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With so many Chinese eateries gracing Melbourne, to stand out from the pack you need to have that special something. And while that something may be intangible and elusive (just try asking an interior designer to include ’that special something’), you can find it in abundance at David’s. A quick glance at the menu and you know you’re in for some original and unusual dishes in the Shanghai and Sichuan styles, including traditional health tonics and an amazing range of herbal teas (a tip of the cap, for those in the know, to owner David Zhou’s former life as a traditional Chinese herbalist). The open restaurant isn’t crowded with tables and there are many options for vegetarians, but the thing that separates David’s from the pack most is the desserts. Most Chinese restaurants, it is fair to say, are notorious for having lacklustre dessert options - at David’s it is just the opposite. From the deep-fried, crispy parcels of banana wontons to the pre-cult status (it shouldn’t take long) almond pudding, the desserts at David’s are stellar, without exception. Most come liberally dusted with black sesame sugar, the ashen black-and-white speckle looking like the best possible outcome of a volcanic eruption.

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Asian
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Reviews we love (3)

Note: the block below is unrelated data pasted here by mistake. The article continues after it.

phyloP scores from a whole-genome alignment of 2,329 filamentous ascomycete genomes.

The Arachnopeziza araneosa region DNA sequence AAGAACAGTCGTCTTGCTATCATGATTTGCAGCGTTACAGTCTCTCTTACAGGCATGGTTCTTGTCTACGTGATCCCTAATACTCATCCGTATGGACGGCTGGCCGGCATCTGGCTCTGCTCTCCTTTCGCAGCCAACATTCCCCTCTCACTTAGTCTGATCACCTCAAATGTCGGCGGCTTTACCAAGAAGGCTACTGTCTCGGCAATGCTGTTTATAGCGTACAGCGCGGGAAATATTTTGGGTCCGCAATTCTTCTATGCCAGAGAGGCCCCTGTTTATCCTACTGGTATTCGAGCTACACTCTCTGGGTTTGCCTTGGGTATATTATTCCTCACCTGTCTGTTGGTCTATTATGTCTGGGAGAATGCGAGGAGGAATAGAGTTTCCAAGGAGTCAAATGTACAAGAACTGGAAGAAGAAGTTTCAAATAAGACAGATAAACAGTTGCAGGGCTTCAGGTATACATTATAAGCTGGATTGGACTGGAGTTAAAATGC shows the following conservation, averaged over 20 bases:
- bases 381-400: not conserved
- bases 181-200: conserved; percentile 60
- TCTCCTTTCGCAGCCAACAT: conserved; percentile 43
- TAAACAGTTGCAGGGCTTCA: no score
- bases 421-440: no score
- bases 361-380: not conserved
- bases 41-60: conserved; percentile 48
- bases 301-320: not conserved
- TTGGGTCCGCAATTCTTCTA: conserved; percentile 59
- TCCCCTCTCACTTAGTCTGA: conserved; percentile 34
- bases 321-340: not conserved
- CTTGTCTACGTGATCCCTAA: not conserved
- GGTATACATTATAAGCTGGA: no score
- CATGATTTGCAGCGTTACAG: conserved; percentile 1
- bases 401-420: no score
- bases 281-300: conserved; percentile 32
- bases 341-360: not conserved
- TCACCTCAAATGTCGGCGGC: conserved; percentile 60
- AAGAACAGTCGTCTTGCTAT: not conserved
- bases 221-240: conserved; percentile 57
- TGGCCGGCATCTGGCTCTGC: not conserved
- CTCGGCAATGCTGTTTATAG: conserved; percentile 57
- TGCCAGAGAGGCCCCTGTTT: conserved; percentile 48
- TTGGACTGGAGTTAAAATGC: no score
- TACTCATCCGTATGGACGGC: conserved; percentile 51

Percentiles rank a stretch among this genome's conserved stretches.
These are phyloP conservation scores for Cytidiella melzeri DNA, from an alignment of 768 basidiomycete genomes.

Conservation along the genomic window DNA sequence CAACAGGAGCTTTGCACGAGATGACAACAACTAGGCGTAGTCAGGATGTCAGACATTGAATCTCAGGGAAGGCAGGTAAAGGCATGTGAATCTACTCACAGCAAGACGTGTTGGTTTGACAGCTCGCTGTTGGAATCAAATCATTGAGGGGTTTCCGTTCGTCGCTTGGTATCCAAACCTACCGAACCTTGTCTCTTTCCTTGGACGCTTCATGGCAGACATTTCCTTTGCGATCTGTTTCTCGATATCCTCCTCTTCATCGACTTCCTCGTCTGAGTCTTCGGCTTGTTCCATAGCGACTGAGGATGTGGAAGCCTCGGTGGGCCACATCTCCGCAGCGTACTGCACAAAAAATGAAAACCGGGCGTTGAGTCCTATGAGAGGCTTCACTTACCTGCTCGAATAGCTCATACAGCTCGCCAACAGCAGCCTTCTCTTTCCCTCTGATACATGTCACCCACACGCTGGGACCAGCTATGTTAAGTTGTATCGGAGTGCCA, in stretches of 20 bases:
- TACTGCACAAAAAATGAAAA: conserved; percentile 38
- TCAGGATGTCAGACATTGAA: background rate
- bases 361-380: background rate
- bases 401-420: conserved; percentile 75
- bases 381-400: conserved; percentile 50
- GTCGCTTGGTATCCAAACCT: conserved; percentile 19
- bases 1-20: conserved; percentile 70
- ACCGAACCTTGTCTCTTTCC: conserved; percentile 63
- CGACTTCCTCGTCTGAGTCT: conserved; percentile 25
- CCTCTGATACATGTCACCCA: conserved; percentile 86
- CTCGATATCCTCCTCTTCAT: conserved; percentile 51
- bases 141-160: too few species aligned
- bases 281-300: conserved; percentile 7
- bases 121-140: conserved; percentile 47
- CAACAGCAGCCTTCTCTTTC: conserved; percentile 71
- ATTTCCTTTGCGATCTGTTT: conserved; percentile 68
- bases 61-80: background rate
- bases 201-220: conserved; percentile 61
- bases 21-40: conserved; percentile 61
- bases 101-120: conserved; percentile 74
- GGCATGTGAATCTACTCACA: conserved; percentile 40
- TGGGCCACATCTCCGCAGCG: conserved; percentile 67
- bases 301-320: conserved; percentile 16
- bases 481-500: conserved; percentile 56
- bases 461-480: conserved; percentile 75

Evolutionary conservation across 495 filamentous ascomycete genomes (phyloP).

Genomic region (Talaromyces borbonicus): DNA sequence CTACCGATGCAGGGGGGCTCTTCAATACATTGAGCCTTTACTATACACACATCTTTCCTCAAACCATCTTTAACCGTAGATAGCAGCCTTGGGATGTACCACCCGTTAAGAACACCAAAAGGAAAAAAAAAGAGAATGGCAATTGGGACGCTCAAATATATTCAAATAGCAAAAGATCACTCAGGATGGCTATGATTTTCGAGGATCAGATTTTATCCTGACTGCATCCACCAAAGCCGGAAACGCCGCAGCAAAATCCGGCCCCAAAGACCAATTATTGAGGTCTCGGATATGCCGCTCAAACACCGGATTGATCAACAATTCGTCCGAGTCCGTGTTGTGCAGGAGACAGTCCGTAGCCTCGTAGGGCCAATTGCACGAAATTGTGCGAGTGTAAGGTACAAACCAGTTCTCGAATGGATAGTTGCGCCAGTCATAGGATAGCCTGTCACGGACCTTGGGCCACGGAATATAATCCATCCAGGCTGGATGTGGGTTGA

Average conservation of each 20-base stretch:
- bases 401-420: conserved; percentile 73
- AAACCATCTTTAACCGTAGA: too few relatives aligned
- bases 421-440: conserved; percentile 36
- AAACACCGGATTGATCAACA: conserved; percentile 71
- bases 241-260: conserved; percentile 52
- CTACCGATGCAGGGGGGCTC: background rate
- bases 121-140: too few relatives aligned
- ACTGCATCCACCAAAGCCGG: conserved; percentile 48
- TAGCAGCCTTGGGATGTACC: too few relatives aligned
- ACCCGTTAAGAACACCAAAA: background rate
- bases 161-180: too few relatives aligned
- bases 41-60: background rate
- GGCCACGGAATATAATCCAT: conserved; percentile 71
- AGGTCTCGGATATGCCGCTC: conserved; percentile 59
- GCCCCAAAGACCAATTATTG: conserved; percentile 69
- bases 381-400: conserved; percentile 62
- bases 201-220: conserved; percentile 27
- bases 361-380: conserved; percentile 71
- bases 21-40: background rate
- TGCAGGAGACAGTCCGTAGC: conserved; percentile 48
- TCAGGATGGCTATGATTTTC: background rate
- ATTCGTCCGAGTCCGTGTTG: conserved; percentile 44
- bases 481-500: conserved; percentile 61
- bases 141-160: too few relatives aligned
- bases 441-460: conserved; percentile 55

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It was Wan Chai, Hong Kong, 1982, and for a kid on his first flight from the nest it left an impression. Eating roasted peanuts with chopsticks; drinking beer with salt-and-chilli calamari; and thinking I was in another

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3.5/5

David's old-school Shanghai diner has a new-look setting. This laneway favourite has embraced the trend for casual dining with a light-filled white-on-white interior seemingly plucked straight from the French Concession

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David Zhou's formal Chinese restaurant has had a 2012 make-under. Gone are the plush banquettes and novelty lamps, replaced with distressed school chairs, share tables, and a pristine white wash paint-job. Your placemat

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3/5

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